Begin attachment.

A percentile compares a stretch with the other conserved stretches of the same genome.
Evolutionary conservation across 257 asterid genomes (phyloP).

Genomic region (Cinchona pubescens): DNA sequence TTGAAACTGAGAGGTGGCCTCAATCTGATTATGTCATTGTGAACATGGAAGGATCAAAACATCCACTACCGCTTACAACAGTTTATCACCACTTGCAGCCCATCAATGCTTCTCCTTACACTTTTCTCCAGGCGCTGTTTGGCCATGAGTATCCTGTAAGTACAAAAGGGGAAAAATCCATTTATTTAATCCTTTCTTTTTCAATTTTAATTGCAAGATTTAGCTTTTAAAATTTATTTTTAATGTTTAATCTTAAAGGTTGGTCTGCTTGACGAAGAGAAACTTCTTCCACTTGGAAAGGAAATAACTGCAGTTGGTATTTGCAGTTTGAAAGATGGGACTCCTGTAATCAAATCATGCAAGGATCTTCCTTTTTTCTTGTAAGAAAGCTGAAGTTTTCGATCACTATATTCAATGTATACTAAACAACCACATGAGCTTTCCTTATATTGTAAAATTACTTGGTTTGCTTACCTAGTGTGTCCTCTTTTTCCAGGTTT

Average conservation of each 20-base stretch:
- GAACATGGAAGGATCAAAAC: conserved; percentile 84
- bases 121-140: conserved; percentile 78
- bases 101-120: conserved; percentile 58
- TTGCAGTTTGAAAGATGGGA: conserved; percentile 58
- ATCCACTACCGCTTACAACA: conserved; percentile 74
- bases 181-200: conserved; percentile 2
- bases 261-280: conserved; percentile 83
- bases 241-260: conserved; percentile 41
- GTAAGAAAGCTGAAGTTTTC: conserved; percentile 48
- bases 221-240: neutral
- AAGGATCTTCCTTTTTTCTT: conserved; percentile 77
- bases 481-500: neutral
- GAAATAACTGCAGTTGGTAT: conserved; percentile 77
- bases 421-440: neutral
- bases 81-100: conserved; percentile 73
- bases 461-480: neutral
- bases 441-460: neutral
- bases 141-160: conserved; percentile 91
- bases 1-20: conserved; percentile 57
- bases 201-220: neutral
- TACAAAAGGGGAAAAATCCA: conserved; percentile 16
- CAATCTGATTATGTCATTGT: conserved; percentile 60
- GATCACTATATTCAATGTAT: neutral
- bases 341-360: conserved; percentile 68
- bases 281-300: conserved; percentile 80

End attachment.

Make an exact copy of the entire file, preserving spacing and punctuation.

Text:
A percentile compares a stretch with the other conserved stretches of the same genome.
Evolutionary conservation across 257 asterid genomes (phyloP).

Genomic region (Cinchona pubescens): DNA sequence TTGAAACTGAGAGGTGGCCTCAATCTGATTATGTCATTGTGAACATGGAAGGATCAAAACATCCACTACCGCTTACAACAGTTTATCACCACTTGCAGCCCATCAATGCTTCTCCTTACACTTTTCTCCAGGCGCTGTTTGGCCATGAGTATCCTGTAAGTACAAAAGGGGAAAAATCCATTTATTTAATCCTTTCTTTTTCAATTTTAATTGCAAGATTTAGCTTTTAAAATTTATTTTTAATGTTTAATCTTAAAGGTTGGTCTGCTTGACGAAGAGAAACTTCTTCCACTTGGAAAGGAAATAACTGCAGTTGGTATTTGCAGTTTGAAAGATGGGACTCCTGTAATCAAATCATGCAAGGATCTTCCTTTTTTCTTGTAAGAAAGCTGAAGTTTTCGATCACTATATTCAATGTATACTAAACAACCACATGAGCTTTCCTTATATTGTAAAATTACTTGGTTTGCTTACCTAGTGTGTCCTCTTTTTCCAGGTTT

Average conservation of each 20-base stretch:
- GAACATGGAAGGATCAAAAC: conserved; percentile 84
- bases 121-140: conserved; percentile 78
- bases 101-120: conserved; percentile 58
- TTGCAGTTTGAAAGATGGGA: conserved; percentile 58
- ATCCACTACCGCTTACAACA: conserved; percentile 74
- bases 181-200: conserved; percentile 2
- bases 261-280: conserved; percentile 83
- bases 241-260: conserved; percentile 41
- GTAAGAAAGCTGAAGTTTTC: conserved; percentile 48
- bases 221-240: neutral
- AAGGATCTTCCTTTTTTCTT: conserved; percentile 77
- bases 481-500: neutral
- GAAATAACTGCAGTTGGTAT: conserved; percentile 77
- bases 421-440: neutral
- bases 81-100: conserved; percentile 73
- bases 461-480: neutral
- bases 441-460: neutral
- bases 141-160: conserved; percentile 91
- bases 1-20: conserved; percentile 57
- bases 201-220: neutral
- TACAAAAGGGGAAAAATCCA: conserved; percentile 16
- CAATCTGATTATGTCATTGT: conserved; percentile 60
- GATCACTATATTCAATGTAT: neutral
- bases 341-360: conserved; percentile 68
- bases 281-300: conserved; percentile 80